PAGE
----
Another example of a myth is that social media shares increase your rankings. They don’t.
Google tried that experiment with Twitter and Twitter walked away, so Google decided it would not use them again in that way.
They do take trending data and help surface in the moment queries, but your social shares do not affect your site’s rankings.
Yet, people still write articles saying that it helps with your rankings.
In the end, Google’s goal is to bring the most relevant sites back for your search queries and bad data makes for bad results. Yet, these myths still persist.
You know what else is a myth? That political ideology is a ranking factor.
If a ranking factor exists, then its presence makes a site rank better and its absence makes it rank poorly.
Since it is not a ranking factor, its presence does not matter to Google’s algorithms. As you can see here, ranking factors are related to site quality and user experience, nothing about specific types of content.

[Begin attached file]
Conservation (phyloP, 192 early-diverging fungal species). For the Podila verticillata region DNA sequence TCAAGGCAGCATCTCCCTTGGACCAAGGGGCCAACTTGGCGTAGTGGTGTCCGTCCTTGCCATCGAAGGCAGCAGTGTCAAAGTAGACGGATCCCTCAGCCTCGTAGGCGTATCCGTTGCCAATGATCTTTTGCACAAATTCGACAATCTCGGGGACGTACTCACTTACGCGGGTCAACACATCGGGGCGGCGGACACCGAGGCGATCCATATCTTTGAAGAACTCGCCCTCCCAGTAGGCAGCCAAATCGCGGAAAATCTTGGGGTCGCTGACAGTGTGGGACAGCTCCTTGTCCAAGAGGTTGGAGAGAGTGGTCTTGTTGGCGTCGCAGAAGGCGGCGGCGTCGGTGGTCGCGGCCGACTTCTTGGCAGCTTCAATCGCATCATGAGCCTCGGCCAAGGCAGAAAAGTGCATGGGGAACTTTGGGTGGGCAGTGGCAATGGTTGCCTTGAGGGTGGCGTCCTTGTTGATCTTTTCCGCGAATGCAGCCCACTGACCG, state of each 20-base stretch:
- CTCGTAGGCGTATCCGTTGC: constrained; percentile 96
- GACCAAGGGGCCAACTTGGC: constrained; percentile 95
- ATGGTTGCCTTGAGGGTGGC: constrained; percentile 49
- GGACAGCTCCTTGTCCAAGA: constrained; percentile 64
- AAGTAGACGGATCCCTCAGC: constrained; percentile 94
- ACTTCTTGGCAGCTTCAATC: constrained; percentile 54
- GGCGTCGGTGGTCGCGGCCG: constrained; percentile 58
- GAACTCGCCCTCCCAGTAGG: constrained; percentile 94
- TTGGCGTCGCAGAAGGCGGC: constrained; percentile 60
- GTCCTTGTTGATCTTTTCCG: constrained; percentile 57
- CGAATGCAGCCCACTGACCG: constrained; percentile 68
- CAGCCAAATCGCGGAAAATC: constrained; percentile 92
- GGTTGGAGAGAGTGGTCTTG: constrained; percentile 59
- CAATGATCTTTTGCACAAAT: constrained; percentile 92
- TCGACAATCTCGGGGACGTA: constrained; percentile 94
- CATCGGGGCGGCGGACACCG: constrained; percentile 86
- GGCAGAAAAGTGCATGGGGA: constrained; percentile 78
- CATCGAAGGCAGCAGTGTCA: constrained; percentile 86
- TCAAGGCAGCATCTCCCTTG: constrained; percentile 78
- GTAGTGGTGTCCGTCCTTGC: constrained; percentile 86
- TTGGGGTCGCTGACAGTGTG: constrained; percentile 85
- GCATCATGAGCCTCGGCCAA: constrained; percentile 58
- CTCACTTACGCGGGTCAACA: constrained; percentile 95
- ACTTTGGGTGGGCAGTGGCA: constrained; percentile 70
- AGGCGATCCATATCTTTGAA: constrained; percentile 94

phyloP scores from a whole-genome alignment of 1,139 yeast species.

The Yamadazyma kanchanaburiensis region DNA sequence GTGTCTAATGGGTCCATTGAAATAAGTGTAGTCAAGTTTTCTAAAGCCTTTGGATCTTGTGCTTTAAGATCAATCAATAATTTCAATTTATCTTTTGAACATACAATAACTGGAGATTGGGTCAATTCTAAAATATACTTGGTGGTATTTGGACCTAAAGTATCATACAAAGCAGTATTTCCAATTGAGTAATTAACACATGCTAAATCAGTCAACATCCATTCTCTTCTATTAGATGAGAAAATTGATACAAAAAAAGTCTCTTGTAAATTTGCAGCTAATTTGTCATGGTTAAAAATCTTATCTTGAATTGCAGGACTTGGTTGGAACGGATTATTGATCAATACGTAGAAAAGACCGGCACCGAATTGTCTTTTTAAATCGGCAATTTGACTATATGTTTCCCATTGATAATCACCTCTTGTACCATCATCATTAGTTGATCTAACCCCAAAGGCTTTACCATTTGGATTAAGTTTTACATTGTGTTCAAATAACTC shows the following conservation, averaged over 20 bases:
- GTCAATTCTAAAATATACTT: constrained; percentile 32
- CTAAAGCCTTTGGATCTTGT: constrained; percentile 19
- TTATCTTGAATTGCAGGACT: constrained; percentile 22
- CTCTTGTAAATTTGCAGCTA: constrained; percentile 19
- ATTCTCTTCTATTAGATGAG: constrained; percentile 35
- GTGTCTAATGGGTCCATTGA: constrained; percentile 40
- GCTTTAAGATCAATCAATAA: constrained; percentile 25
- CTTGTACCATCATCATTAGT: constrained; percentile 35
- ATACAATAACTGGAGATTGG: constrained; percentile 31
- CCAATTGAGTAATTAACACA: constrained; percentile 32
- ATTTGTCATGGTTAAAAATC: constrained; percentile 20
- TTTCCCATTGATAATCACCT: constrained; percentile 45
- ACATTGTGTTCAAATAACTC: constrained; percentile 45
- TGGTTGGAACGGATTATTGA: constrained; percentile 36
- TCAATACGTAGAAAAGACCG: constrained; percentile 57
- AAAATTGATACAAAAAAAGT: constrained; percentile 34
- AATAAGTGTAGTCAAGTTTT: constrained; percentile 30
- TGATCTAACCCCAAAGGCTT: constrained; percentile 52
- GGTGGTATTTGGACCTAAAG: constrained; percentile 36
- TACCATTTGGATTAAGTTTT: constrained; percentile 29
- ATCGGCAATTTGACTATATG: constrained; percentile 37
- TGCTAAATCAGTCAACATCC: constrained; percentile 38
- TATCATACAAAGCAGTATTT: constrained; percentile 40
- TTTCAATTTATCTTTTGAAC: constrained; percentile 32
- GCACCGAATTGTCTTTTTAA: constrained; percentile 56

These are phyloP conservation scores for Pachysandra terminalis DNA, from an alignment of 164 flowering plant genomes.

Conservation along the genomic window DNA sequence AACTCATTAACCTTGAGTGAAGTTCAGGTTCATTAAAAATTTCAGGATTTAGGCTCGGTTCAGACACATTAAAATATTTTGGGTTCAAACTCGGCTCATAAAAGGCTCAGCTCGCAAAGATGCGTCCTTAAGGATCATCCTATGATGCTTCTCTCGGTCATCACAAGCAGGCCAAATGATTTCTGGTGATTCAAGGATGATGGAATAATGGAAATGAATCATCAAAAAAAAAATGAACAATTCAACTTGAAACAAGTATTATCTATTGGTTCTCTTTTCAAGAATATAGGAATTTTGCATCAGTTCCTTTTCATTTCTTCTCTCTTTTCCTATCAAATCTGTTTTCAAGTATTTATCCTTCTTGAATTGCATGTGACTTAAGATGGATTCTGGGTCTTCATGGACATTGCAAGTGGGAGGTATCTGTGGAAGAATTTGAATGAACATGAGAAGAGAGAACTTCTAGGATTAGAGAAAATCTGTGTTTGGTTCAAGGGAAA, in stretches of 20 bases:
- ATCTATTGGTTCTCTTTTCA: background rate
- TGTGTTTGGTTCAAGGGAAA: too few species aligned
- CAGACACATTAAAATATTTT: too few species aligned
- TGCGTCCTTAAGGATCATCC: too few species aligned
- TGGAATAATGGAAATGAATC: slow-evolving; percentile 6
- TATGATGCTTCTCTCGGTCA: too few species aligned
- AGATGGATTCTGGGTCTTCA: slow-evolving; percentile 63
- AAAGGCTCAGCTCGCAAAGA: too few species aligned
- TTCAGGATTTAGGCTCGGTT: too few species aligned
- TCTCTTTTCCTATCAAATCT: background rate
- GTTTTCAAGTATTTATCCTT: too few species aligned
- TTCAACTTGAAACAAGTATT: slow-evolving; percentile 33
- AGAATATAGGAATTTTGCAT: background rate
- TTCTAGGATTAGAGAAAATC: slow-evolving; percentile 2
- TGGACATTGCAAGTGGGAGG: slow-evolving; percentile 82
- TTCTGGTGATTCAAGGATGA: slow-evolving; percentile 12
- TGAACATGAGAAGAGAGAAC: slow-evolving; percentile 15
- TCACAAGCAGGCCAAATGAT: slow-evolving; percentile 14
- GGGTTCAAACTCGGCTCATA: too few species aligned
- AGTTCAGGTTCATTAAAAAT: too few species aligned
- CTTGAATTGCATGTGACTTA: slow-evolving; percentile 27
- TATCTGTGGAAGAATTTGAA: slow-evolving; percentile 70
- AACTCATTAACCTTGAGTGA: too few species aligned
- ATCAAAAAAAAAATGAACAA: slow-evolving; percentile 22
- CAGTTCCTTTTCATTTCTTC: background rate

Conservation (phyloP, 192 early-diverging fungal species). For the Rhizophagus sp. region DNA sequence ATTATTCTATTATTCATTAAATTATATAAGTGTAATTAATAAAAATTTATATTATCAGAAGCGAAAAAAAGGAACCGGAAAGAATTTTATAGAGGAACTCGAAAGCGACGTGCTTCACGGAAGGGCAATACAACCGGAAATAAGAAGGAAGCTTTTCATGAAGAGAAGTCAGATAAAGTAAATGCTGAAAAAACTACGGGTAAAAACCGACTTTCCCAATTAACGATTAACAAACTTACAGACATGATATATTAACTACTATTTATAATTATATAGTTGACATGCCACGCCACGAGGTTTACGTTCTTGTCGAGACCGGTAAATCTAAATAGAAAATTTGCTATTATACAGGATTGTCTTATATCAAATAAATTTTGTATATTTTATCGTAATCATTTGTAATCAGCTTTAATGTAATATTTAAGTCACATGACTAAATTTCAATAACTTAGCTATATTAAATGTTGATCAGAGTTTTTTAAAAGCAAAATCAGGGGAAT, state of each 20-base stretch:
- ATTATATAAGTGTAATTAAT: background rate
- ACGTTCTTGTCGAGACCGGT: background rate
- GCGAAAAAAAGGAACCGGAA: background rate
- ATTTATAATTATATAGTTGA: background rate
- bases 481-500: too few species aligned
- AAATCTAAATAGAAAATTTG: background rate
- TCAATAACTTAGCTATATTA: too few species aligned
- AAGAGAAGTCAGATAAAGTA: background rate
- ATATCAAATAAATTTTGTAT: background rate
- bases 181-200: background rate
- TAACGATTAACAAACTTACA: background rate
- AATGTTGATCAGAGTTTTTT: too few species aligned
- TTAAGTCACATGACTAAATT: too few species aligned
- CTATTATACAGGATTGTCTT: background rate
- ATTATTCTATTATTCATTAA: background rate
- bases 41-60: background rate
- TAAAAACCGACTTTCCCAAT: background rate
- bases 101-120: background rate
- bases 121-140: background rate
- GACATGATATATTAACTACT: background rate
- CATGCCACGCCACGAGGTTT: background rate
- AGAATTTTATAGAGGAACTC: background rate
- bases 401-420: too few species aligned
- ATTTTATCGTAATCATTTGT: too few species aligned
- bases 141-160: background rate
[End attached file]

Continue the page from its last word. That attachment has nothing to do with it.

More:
I could take a liberal site, turn it into a conservative one, and – as long as I did not change anything else about it – keep my ranking in Google.
Google would not care if my site was conservative or liberal.
It does not understand the context of my content at that level. So my rank and visibility would remain.
There is one last thing that is really important to how Google returns pages for a search query – user intent and query matching.
If I changed my liberal site to conservative and conservatives looked for what was on my new site, then I should maintain my traffic and rankings. All I did was switch out audiences.